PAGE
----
MPM age-adjusted incidence rates were 1.1 per 100,000 in whites and 0.5 per 100,000 in blacks (). The significant difference in rates has been present since 1973, when the data recording started (Figure 1). There were 13,046 white and 688 black patients with pathologic diagnosis of MPM (Table 1). Black patients were more likely to be female (26% versus 22%, ) and younger (67 versus 70, ) and to present with more advanced stage of disease (65% versus 59%, ).

3.1. Therapy

Black patients were less likely to receive cancer-directed surgery than white patients (18% versus 24%, ). Black patients were more likely than whites to undergo no surgery or radiation (73% versus 68% received no treatment; ). There was an inverse trend in undergoing surgery with more advanced stage in both ethnicities: among whites, 31.5% of localized cases received surgery, versus 21.4% of the advanced stage white patients. Among black patients, the corresponding proportions were 29.3% for localized disease and 15.1% for advanced stages (Table 3).

3.2. Survival

Overall survival was similar for black and white patients (Figure 2). On multivariable analysis, female gender, younger age, early stage, and cancer-directed surgery were independent predictors of longer survival in white patients; younger age and surgery were associated with longer survival in black patients (Table 2). Three- and 5-year survival for patients who did not receive treatment was 7.9% and 3.5%, respectively, in whites and 10.6% and 6.7% in blacks.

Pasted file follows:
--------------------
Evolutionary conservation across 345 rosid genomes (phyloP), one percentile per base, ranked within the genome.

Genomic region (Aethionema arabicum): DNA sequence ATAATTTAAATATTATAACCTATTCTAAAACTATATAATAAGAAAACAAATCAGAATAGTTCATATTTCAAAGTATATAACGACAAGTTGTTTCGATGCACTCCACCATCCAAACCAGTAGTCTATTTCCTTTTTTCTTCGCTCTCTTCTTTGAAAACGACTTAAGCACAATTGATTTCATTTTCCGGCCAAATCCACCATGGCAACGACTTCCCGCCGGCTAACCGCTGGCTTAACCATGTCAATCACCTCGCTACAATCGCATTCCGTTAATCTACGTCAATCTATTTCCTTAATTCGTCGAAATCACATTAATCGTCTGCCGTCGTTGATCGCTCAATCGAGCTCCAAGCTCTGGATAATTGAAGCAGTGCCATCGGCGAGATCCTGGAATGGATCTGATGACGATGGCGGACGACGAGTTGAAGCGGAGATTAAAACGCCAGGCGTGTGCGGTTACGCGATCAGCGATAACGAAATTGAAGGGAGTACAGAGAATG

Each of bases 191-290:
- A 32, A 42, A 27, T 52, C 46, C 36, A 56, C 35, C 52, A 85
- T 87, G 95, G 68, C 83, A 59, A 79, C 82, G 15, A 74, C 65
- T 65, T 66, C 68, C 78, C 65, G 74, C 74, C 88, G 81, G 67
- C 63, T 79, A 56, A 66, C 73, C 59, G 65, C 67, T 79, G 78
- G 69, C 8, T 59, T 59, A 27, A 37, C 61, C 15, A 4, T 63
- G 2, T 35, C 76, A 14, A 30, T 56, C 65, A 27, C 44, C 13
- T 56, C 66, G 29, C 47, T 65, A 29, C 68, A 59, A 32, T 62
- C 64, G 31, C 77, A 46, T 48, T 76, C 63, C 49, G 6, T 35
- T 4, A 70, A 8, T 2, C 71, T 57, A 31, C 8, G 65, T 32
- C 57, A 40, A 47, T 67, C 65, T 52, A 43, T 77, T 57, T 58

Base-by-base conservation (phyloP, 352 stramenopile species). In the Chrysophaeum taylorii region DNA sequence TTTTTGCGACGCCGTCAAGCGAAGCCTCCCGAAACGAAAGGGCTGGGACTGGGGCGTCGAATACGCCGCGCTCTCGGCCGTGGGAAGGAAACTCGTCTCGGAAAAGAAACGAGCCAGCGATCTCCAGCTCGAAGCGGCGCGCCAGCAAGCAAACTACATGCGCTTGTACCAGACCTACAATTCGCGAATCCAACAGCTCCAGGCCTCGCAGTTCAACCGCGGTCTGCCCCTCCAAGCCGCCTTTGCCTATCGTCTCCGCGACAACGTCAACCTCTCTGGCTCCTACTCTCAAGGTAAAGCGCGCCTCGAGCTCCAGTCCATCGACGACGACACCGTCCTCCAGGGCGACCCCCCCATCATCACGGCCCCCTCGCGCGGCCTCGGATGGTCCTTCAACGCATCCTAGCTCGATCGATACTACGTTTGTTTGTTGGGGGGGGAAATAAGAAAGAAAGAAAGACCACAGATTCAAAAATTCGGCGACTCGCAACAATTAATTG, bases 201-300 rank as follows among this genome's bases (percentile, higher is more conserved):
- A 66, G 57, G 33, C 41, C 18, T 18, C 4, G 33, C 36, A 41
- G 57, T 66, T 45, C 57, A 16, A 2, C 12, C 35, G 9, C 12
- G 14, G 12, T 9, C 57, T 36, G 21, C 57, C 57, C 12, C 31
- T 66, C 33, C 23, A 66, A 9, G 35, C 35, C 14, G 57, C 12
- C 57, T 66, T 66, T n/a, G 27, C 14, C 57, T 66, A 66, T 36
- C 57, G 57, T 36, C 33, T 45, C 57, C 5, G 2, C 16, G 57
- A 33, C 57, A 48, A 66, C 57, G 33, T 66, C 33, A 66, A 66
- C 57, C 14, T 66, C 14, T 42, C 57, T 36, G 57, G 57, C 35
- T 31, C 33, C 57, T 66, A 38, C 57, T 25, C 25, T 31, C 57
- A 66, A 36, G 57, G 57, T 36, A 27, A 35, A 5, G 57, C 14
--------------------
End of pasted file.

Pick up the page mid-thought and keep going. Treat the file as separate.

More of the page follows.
4. Discussion

This SEER analysis includes the largest sample of black patients with MPM to date and demonstrates that MPM incidence is significantly lower in blacks compared to whites. Reasons for this large difference may reside in the lower opportunity for occupational asbestos exposure among blacks. The U.S. Department of Labor periodically publishes summary statistics on the US workforce [5] and reports that black workers are highly represented in the health and education services, public administration, and transportation, while they are less likely to be employed in those occupations where asbestos has been used in the past, such as building and ship construction, insulation, and mining. In addition, fewer blacks served in the U.S. Navy, which was historically a source of asbestos exposure for many men [6, 7]. The observation that there is a higher proportion of women among black (compared to white) MPM patients is a new finding and warrants further investigation. Blacks are also diagnosed with MPM at an earlier age than whites, which could reflect earlier exposure to asbestos than whites or alternatively may reflect more aggressive disease with earlier clinical symptoms.